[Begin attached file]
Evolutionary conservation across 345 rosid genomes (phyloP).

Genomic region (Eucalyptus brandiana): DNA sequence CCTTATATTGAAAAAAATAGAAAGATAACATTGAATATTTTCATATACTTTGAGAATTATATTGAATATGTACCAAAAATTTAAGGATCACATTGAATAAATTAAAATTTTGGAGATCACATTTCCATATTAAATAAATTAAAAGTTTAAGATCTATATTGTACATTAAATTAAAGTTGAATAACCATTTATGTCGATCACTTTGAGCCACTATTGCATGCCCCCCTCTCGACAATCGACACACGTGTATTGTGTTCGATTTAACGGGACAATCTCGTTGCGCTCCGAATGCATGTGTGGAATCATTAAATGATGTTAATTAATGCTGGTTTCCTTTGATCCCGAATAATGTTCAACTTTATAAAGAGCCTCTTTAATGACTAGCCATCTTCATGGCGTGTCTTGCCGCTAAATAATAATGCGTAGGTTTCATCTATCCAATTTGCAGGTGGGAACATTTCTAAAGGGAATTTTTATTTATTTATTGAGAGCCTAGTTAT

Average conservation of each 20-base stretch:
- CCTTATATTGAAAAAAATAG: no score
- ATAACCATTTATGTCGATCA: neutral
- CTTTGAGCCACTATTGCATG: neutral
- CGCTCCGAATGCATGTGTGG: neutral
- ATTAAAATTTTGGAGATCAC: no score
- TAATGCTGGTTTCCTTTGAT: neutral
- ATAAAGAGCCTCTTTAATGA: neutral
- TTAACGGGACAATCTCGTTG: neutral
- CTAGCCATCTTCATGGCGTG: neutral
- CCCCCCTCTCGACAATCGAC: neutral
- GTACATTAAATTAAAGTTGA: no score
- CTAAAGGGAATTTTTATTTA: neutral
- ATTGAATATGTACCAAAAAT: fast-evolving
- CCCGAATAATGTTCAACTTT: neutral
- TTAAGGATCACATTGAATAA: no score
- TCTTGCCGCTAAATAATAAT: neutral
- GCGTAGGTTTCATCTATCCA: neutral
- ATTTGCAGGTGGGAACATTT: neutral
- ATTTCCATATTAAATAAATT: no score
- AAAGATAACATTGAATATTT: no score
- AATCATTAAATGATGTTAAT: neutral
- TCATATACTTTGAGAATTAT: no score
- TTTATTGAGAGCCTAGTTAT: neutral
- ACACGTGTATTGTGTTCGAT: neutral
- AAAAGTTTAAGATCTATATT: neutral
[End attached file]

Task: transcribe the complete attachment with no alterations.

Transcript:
Evolutionary conservation across 345 rosid genomes (phyloP).

Genomic region (Eucalyptus brandiana): DNA sequence CCTTATATTGAAAAAAATAGAAAGATAACATTGAATATTTTCATATACTTTGAGAATTATATTGAATATGTACCAAAAATTTAAGGATCACATTGAATAAATTAAAATTTTGGAGATCACATTTCCATATTAAATAAATTAAAAGTTTAAGATCTATATTGTACATTAAATTAAAGTTGAATAACCATTTATGTCGATCACTTTGAGCCACTATTGCATGCCCCCCTCTCGACAATCGACACACGTGTATTGTGTTCGATTTAACGGGACAATCTCGTTGCGCTCCGAATGCATGTGTGGAATCATTAAATGATGTTAATTAATGCTGGTTTCCTTTGATCCCGAATAATGTTCAACTTTATAAAGAGCCTCTTTAATGACTAGCCATCTTCATGGCGTGTCTTGCCGCTAAATAATAATGCGTAGGTTTCATCTATCCAATTTGCAGGTGGGAACATTTCTAAAGGGAATTTTTATTTATTTATTGAGAGCCTAGTTAT

Average conservation of each 20-base stretch:
- CCTTATATTGAAAAAAATAG: no score
- ATAACCATTTATGTCGATCA: neutral
- CTTTGAGCCACTATTGCATG: neutral
- CGCTCCGAATGCATGTGTGG: neutral
- ATTAAAATTTTGGAGATCAC: no score
- TAATGCTGGTTTCCTTTGAT: neutral
- ATAAAGAGCCTCTTTAATGA: neutral
- TTAACGGGACAATCTCGTTG: neutral
- CTAGCCATCTTCATGGCGTG: neutral
- CCCCCCTCTCGACAATCGAC: neutral
- GTACATTAAATTAAAGTTGA: no score
- CTAAAGGGAATTTTTATTTA: neutral
- ATTGAATATGTACCAAAAAT: fast-evolving
- CCCGAATAATGTTCAACTTT: neutral
- TTAAGGATCACATTGAATAA: no score
- TCTTGCCGCTAAATAATAAT: neutral
- GCGTAGGTTTCATCTATCCA: neutral
- ATTTGCAGGTGGGAACATTT: neutral
- ATTTCCATATTAAATAAATT: no score
- AAAGATAACATTGAATATTT: no score
- AATCATTAAATGATGTTAAT: neutral
- TCATATACTTTGAGAATTAT: no score
- TTTATTGAGAGCCTAGTTAT: neutral
- ACACGTGTATTGTGTTCGAT: neutral
- AAAAGTTTAAGATCTATATT: neutral